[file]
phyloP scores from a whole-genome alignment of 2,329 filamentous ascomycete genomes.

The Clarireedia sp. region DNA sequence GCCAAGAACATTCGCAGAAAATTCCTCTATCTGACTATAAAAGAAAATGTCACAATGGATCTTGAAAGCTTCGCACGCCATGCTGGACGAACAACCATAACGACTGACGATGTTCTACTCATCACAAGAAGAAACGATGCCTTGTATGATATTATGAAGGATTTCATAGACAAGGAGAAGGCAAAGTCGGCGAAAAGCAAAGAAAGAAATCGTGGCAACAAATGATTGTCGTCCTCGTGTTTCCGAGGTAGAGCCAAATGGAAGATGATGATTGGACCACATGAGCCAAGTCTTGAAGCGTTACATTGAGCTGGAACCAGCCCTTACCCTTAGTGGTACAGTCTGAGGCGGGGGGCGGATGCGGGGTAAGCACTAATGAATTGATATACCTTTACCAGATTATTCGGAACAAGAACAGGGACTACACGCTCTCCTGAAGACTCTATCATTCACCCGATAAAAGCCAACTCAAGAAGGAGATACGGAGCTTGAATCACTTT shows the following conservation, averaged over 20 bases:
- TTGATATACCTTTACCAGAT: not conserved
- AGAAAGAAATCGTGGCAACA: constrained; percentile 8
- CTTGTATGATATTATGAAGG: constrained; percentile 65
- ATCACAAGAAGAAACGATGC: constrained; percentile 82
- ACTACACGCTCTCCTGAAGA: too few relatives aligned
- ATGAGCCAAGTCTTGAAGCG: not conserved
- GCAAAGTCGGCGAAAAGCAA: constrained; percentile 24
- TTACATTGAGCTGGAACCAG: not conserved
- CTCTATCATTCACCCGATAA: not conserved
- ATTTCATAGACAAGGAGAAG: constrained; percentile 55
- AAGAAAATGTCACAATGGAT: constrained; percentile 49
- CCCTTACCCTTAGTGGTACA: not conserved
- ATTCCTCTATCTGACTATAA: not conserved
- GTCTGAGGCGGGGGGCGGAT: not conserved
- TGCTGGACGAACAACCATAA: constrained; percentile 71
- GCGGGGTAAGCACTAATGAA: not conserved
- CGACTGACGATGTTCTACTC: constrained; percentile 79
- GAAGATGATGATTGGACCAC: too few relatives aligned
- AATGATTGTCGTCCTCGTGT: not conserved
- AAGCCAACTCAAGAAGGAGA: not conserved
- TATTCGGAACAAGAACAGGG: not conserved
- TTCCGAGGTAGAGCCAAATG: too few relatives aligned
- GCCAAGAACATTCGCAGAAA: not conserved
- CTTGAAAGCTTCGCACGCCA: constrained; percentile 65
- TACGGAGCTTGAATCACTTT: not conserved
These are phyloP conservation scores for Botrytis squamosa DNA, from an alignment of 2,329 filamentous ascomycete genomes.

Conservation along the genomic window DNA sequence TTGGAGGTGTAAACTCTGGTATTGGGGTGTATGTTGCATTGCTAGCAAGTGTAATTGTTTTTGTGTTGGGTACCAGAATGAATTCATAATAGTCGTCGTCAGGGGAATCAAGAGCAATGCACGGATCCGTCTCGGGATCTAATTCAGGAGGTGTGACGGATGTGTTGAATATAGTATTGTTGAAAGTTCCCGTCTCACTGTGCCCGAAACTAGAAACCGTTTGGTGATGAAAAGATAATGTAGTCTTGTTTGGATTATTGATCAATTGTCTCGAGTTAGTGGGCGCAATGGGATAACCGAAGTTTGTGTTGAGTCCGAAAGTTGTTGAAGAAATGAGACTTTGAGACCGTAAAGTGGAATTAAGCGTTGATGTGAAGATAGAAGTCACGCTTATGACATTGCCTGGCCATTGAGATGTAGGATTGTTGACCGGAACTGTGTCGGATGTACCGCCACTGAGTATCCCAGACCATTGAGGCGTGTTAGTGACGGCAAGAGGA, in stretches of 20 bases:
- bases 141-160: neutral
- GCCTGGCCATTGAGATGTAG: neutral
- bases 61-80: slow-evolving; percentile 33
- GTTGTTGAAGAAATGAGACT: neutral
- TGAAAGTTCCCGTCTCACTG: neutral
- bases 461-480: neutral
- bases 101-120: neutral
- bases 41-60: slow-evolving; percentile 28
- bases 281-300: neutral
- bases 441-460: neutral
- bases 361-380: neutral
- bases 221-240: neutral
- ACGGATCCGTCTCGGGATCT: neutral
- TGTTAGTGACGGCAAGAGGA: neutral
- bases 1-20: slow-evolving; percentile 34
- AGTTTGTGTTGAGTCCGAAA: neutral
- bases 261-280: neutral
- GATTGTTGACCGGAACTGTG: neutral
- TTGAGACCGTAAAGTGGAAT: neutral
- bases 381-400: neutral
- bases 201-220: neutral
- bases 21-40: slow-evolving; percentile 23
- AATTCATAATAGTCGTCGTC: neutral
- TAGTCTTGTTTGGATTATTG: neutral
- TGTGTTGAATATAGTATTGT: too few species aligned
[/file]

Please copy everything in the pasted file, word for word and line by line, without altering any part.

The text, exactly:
phyloP scores from a whole-genome alignment of 2,329 filamentous ascomycete genomes.

The Clarireedia sp. region DNA sequence GCCAAGAACATTCGCAGAAAATTCCTCTATCTGACTATAAAAGAAAATGTCACAATGGATCTTGAAAGCTTCGCACGCCATGCTGGACGAACAACCATAACGACTGACGATGTTCTACTCATCACAAGAAGAAACGATGCCTTGTATGATATTATGAAGGATTTCATAGACAAGGAGAAGGCAAAGTCGGCGAAAAGCAAAGAAAGAAATCGTGGCAACAAATGATTGTCGTCCTCGTGTTTCCGAGGTAGAGCCAAATGGAAGATGATGATTGGACCACATGAGCCAAGTCTTGAAGCGTTACATTGAGCTGGAACCAGCCCTTACCCTTAGTGGTACAGTCTGAGGCGGGGGGCGGATGCGGGGTAAGCACTAATGAATTGATATACCTTTACCAGATTATTCGGAACAAGAACAGGGACTACACGCTCTCCTGAAGACTCTATCATTCACCCGATAAAAGCCAACTCAAGAAGGAGATACGGAGCTTGAATCACTTT shows the following conservation, averaged over 20 bases:
- TTGATATACCTTTACCAGAT: not conserved
- AGAAAGAAATCGTGGCAACA: constrained; percentile 8
- CTTGTATGATATTATGAAGG: constrained; percentile 65
- ATCACAAGAAGAAACGATGC: constrained; percentile 82
- ACTACACGCTCTCCTGAAGA: too few relatives aligned
- ATGAGCCAAGTCTTGAAGCG: not conserved
- GCAAAGTCGGCGAAAAGCAA: constrained; percentile 24
- TTACATTGAGCTGGAACCAG: not conserved
- CTCTATCATTCACCCGATAA: not conserved
- ATTTCATAGACAAGGAGAAG: constrained; percentile 55
- AAGAAAATGTCACAATGGAT: constrained; percentile 49
- CCCTTACCCTTAGTGGTACA: not conserved
- ATTCCTCTATCTGACTATAA: not conserved
- GTCTGAGGCGGGGGGCGGAT: not conserved
- TGCTGGACGAACAACCATAA: constrained; percentile 71
- GCGGGGTAAGCACTAATGAA: not conserved
- CGACTGACGATGTTCTACTC: constrained; percentile 79
- GAAGATGATGATTGGACCAC: too few relatives aligned
- AATGATTGTCGTCCTCGTGT: not conserved
- AAGCCAACTCAAGAAGGAGA: not conserved
- TATTCGGAACAAGAACAGGG: not conserved
- TTCCGAGGTAGAGCCAAATG: too few relatives aligned
- GCCAAGAACATTCGCAGAAA: not conserved
- CTTGAAAGCTTCGCACGCCA: constrained; percentile 65
- TACGGAGCTTGAATCACTTT: not conserved
These are phyloP conservation scores for Botrytis squamosa DNA, from an alignment of 2,329 filamentous ascomycete genomes.

Conservation along the genomic window DNA sequence TTGGAGGTGTAAACTCTGGTATTGGGGTGTATGTTGCATTGCTAGCAAGTGTAATTGTTTTTGTGTTGGGTACCAGAATGAATTCATAATAGTCGTCGTCAGGGGAATCAAGAGCAATGCACGGATCCGTCTCGGGATCTAATTCAGGAGGTGTGACGGATGTGTTGAATATAGTATTGTTGAAAGTTCCCGTCTCACTGTGCCCGAAACTAGAAACCGTTTGGTGATGAAAAGATAATGTAGTCTTGTTTGGATTATTGATCAATTGTCTCGAGTTAGTGGGCGCAATGGGATAACCGAAGTTTGTGTTGAGTCCGAAAGTTGTTGAAGAAATGAGACTTTGAGACCGTAAAGTGGAATTAAGCGTTGATGTGAAGATAGAAGTCACGCTTATGACATTGCCTGGCCATTGAGATGTAGGATTGTTGACCGGAACTGTGTCGGATGTACCGCCACTGAGTATCCCAGACCATTGAGGCGTGTTAGTGACGGCAAGAGGA, in stretches of 20 bases:
- bases 141-160: neutral
- GCCTGGCCATTGAGATGTAG: neutral
- bases 61-80: slow-evolving; percentile 33
- GTTGTTGAAGAAATGAGACT: neutral
- TGAAAGTTCCCGTCTCACTG: neutral
- bases 461-480: neutral
- bases 101-120: neutral
- bases 41-60: slow-evolving; percentile 28
- bases 281-300: neutral
- bases 441-460: neutral
- bases 361-380: neutral
- bases 221-240: neutral
- ACGGATCCGTCTCGGGATCT: neutral
- TGTTAGTGACGGCAAGAGGA: neutral
- bases 1-20: slow-evolving; percentile 34
- AGTTTGTGTTGAGTCCGAAA: neutral
- bases 261-280: neutral
- GATTGTTGACCGGAACTGTG: neutral
- TTGAGACCGTAAAGTGGAAT: neutral
- bases 381-400: neutral
- bases 201-220: neutral
- bases 21-40: slow-evolving; percentile 23
- AATTCATAATAGTCGTCGTC: neutral
- TAGTCTTGTTTGGATTATTG: neutral
- TGTGTTGAATATAGTATTGT: too few species aligned